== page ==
Energy-efficient computing

Enabling smaller, lighter, faster computers

It’s like starting over. Take all the algorithms you learned in your undergraduate class and throw them out the window…

Erik Demaine, professor

A theoretical computer scientist and his MIT colleagues are finding ways to reduce the energy used in computation—a change that could lead to laptops and mobile devices that are smaller and lighter, generate less heat, and perform complicated calculations with unprecedented speed. The researchers have proved mathematically that relatively simple hardware modifications could cut in half the energy consumed in running today’s standard software procedures. And they have shown that coordinated changes in software and hardware could increase the energy efficiency of computing by a million times. The researchers have already written new energy-efficient algorithms for everyday tasks such as searching and sorting that—when run on specially adapted computer hardware—should deliver substantial energy savings. And even greater savings will come with new energy-efficient procedures for processing big data, for example, during web searches.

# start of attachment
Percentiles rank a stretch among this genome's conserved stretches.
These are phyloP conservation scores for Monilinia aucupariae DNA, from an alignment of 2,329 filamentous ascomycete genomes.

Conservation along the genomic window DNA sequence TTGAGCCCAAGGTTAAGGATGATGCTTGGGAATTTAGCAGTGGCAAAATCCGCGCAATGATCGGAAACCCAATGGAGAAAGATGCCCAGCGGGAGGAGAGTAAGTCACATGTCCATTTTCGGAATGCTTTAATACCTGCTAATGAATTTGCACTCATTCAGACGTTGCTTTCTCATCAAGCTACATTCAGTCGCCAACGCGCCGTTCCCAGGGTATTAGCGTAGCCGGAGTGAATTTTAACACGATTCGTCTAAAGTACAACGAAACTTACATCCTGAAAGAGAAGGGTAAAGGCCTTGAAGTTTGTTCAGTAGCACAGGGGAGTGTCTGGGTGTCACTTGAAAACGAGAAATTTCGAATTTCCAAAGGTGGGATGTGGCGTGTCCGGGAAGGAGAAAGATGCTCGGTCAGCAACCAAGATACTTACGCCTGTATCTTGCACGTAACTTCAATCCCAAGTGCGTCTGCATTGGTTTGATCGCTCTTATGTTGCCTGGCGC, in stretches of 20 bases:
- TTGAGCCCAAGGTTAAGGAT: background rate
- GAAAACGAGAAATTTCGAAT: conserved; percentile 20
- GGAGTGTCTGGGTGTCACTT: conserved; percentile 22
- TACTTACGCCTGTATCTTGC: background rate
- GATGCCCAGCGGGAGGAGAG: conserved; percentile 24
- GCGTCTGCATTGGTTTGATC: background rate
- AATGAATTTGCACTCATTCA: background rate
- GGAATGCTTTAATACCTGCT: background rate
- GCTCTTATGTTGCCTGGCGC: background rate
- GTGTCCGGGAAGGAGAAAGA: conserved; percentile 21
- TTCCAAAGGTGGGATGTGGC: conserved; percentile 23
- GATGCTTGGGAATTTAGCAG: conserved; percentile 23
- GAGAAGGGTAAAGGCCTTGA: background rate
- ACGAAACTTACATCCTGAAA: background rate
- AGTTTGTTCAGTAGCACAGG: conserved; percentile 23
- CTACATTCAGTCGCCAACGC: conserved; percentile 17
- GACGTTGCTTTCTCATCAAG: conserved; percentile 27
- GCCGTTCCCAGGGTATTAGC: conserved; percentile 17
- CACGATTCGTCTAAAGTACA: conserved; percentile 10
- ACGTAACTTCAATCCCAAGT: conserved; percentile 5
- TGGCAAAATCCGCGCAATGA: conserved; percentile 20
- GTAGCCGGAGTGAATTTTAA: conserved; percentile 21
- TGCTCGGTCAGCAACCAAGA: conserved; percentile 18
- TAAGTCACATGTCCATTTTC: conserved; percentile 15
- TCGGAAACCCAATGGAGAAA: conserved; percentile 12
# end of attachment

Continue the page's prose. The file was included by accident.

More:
This research was supported in part by the MIT Energy Initiative Seed Fund


Research Team

Erik Demaine Professor

Department of Electrical Engineering and Computer Science

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